Congress has approved sweeping reforms to the Dodd-Frank Act of 2010, which enacted sweeping new regulations on banks of all sizes.
Last year, we worked with Senator Graham’s office to convene more than a dozen Upstate banks to discuss the changes to Dodd-Frank. The room was almost unanimous in articulating that smaller banks were hamstrung by regulations that really should only apply to the biggest banks. Because of that, it was getting harder and harder for small businesses to access the capital they may need to thrive. Dodd-Frank was a misguided, one-size-fits-all approach to banking regulation.
As we wrote last year:
On the consumer side, banks at the meeting this week said the cost of originating a home mortgage has more than doubled since 2009, which is passed directly on to consumers. Statistics from the Greenville Homebuilders show that for every $1,000 in increased costs when buying a home, 520 families are priced out of the market in the Greenville-Spartanburg metro area. That doesn’t take into account the impact of changes to mortgage disclosure rules, which many bankers and realtors say sink numerous deals because of minor changes that don’t substantively change the loan agreement.
The Federal Reserve’s April Small Business Credit Survey showed that 45 percent of businesses applied for credit in 2016, with 76 percent of those receiving “some” funding and only 40 percent receiving the full amount sought. Even sorted by credit risk, businesses with less than $1 million in revenue had trouble receiving funding. The banks blamed that, in part, on the new Dodd-Frank regulations. Community bankers said it is getting more difficult for them to issue loans or lines of credit to smaller businesses, which has historically been the main access point for small businesses to access capital.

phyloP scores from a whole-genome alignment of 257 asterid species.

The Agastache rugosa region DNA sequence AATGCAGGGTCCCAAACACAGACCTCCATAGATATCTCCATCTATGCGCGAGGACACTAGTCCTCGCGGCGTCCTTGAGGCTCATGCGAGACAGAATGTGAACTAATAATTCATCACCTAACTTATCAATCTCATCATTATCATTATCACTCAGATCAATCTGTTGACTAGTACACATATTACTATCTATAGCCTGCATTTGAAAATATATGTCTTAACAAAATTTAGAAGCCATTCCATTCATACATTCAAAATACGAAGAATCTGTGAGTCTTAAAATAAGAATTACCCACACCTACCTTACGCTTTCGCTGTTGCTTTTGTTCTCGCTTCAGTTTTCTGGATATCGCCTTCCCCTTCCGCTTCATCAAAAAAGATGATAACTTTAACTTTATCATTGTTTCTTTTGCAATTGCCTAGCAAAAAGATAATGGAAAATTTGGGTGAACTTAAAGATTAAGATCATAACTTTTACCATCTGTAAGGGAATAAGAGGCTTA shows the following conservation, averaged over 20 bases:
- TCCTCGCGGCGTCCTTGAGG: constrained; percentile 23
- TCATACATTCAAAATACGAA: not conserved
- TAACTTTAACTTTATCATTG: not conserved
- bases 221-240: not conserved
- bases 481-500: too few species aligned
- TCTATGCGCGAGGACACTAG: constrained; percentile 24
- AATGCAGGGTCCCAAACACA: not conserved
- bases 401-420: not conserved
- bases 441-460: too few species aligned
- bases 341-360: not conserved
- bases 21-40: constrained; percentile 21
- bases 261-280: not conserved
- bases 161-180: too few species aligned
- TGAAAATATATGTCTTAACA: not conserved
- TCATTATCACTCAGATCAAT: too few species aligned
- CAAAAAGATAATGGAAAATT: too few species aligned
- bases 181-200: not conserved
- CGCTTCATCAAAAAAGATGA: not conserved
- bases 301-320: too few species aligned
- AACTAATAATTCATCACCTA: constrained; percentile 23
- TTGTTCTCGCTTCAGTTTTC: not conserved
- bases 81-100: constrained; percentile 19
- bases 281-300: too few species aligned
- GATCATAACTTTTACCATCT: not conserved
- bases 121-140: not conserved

The changes approved by the House of Representatives last night will go a long way toward relieving the pressure on small community banks and some of the larger regional banks. Of note in the bill (via the Wall Street Journal and the S.C. Bankers Association):
Access to capital for small businesses in smaller metro or rural areas is a major problem, and the Dodd-Frank legislation caused much of that capital to dry up. The UCC hopes that with these changes, small businesses in their most formative stages will be able to access the capital they need to grow.
We thank Senators Graham and Scott for working on this legislation in the Senate, and we thank Representatives Duncan, Gowdy, Norman, Rice, Sanford, and Wilson for supporting this legislation in the House yesterday.